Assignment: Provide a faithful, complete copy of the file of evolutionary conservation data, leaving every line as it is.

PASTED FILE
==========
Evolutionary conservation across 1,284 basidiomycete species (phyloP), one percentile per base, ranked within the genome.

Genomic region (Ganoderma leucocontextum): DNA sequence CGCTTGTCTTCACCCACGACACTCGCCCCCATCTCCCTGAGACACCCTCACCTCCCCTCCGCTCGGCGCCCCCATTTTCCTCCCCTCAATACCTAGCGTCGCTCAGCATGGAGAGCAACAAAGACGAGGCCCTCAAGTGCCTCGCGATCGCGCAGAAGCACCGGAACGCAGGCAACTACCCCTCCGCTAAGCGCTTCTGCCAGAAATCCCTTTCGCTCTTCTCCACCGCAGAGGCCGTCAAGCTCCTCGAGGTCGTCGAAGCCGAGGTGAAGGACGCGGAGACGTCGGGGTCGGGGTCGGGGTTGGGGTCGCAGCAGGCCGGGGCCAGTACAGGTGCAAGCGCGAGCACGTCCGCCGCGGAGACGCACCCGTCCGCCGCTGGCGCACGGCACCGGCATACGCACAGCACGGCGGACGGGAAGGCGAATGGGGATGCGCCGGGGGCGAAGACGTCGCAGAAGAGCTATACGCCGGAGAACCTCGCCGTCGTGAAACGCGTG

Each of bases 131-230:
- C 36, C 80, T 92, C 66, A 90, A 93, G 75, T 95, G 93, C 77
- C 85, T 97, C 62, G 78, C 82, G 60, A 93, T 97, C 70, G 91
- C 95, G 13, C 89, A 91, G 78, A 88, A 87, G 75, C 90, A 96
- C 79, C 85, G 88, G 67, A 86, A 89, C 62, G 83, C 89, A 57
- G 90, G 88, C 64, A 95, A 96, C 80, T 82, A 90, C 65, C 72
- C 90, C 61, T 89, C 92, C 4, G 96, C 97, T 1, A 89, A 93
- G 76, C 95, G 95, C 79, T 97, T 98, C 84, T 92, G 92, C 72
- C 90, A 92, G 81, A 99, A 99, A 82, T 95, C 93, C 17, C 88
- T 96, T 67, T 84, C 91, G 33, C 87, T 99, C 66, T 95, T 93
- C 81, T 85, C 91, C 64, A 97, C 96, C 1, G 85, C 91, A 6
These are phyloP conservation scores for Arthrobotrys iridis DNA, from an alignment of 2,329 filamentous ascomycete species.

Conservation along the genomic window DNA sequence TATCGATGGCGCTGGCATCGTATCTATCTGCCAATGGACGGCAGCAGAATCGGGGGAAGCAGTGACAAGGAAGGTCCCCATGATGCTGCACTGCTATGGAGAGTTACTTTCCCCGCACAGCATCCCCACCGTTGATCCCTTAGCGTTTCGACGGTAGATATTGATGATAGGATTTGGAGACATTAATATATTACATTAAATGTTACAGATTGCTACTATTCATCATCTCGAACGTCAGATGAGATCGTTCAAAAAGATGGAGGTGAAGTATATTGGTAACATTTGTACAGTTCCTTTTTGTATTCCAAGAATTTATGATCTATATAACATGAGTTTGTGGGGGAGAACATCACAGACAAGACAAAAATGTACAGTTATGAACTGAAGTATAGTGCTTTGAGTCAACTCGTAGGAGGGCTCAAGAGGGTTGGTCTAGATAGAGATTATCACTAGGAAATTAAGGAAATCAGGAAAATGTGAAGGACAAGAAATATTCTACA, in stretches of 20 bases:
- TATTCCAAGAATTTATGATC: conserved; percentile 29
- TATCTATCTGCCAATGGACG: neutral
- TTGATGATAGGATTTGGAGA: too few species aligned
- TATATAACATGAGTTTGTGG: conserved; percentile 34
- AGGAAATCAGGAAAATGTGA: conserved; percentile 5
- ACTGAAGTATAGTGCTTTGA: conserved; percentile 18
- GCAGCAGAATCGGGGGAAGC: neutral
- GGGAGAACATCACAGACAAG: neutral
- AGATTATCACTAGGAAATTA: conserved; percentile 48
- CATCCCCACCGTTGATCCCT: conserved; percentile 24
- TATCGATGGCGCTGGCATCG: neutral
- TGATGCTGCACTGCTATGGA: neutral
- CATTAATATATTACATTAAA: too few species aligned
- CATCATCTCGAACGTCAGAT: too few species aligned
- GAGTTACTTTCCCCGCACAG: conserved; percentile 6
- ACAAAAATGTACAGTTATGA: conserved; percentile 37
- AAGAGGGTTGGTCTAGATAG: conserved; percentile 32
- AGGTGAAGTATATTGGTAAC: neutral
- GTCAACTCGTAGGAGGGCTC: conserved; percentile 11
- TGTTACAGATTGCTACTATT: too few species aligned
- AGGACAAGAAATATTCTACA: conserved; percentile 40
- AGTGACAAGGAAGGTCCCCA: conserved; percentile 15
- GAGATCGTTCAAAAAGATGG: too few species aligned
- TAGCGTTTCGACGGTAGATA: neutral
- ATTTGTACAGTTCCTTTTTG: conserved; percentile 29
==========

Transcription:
Evolutionary conservation across 1,284 basidiomycete species (phyloP), one percentile per base, ranked within the genome.

Genomic region (Ganoderma leucocontextum): DNA sequence CGCTTGTCTTCACCCACGACACTCGCCCCCATCTCCCTGAGACACCCTCACCTCCCCTCCGCTCGGCGCCCCCATTTTCCTCCCCTCAATACCTAGCGTCGCTCAGCATGGAGAGCAACAAAGACGAGGCCCTCAAGTGCCTCGCGATCGCGCAGAAGCACCGGAACGCAGGCAACTACCCCTCCGCTAAGCGCTTCTGCCAGAAATCCCTTTCGCTCTTCTCCACCGCAGAGGCCGTCAAGCTCCTCGAGGTCGTCGAAGCCGAGGTGAAGGACGCGGAGACGTCGGGGTCGGGGTCGGGGTTGGGGTCGCAGCAGGCCGGGGCCAGTACAGGTGCAAGCGCGAGCACGTCCGCCGCGGAGACGCACCCGTCCGCCGCTGGCGCACGGCACCGGCATACGCACAGCACGGCGGACGGGAAGGCGAATGGGGATGCGCCGGGGGCGAAGACGTCGCAGAAGAGCTATACGCCGGAGAACCTCGCCGTCGTGAAACGCGTG

Each of bases 131-230:
- C 36, C 80, T 92, C 66, A 90, A 93, G 75, T 95, G 93, C 77
- C 85, T 97, C 62, G 78, C 82, G 60, A 93, T 97, C 70, G 91
- C 95, G 13, C 89, A 91, G 78, A 88, A 87, G 75, C 90, A 96
- C 79, C 85, G 88, G 67, A 86, A 89, C 62, G 83, C 89, A 57
- G 90, G 88, C 64, A 95, A 96, C 80, T 82, A 90, C 65, C 72
- C 90, C 61, T 89, C 92, C 4, G 96, C 97, T 1, A 89, A 93
- G 76, C 95, G 95, C 79, T 97, T 98, C 84, T 92, G 92, C 72
- C 90, A 92, G 81, A 99, A 99, A 82, T 95, C 93, C 17, C 88
- T 96, T 67, T 84, C 91, G 33, C 87, T 99, C 66, T 95, T 93
- C 81, T 85, C 91, C 64, A 97, C 96, C 1, G 85, C 91, A 6
These are phyloP conservation scores for Arthrobotrys iridis DNA, from an alignment of 2,329 filamentous ascomycete species.

Conservation along the genomic window DNA sequence TATCGATGGCGCTGGCATCGTATCTATCTGCCAATGGACGGCAGCAGAATCGGGGGAAGCAGTGACAAGGAAGGTCCCCATGATGCTGCACTGCTATGGAGAGTTACTTTCCCCGCACAGCATCCCCACCGTTGATCCCTTAGCGTTTCGACGGTAGATATTGATGATAGGATTTGGAGACATTAATATATTACATTAAATGTTACAGATTGCTACTATTCATCATCTCGAACGTCAGATGAGATCGTTCAAAAAGATGGAGGTGAAGTATATTGGTAACATTTGTACAGTTCCTTTTTGTATTCCAAGAATTTATGATCTATATAACATGAGTTTGTGGGGGAGAACATCACAGACAAGACAAAAATGTACAGTTATGAACTGAAGTATAGTGCTTTGAGTCAACTCGTAGGAGGGCTCAAGAGGGTTGGTCTAGATAGAGATTATCACTAGGAAATTAAGGAAATCAGGAAAATGTGAAGGACAAGAAATATTCTACA, in stretches of 20 bases:
- TATTCCAAGAATTTATGATC: conserved; percentile 29
- TATCTATCTGCCAATGGACG: neutral
- TTGATGATAGGATTTGGAGA: too few species aligned
- TATATAACATGAGTTTGTGG: conserved; percentile 34
- AGGAAATCAGGAAAATGTGA: conserved; percentile 5
- ACTGAAGTATAGTGCTTTGA: conserved; percentile 18
- GCAGCAGAATCGGGGGAAGC: neutral
- GGGAGAACATCACAGACAAG: neutral
- AGATTATCACTAGGAAATTA: conserved; percentile 48
- CATCCCCACCGTTGATCCCT: conserved; percentile 24
- TATCGATGGCGCTGGCATCG: neutral
- TGATGCTGCACTGCTATGGA: neutral
- CATTAATATATTACATTAAA: too few species aligned
- CATCATCTCGAACGTCAGAT: too few species aligned
- GAGTTACTTTCCCCGCACAG: conserved; percentile 6
- ACAAAAATGTACAGTTATGA: conserved; percentile 37
- AAGAGGGTTGGTCTAGATAG: conserved; percentile 32
- AGGTGAAGTATATTGGTAAC: neutral
- GTCAACTCGTAGGAGGGCTC: conserved; percentile 11
- TGTTACAGATTGCTACTATT: too few species aligned
- AGGACAAGAAATATTCTACA: conserved; percentile 40
- AGTGACAAGGAAGGTCCCCA: conserved; percentile 15
- GAGATCGTTCAAAAAGATGG: too few species aligned
- TAGCGTTTCGACGGTAGATA: neutral
- ATTTGTACAGTTCCTTTTTG: conserved; percentile 29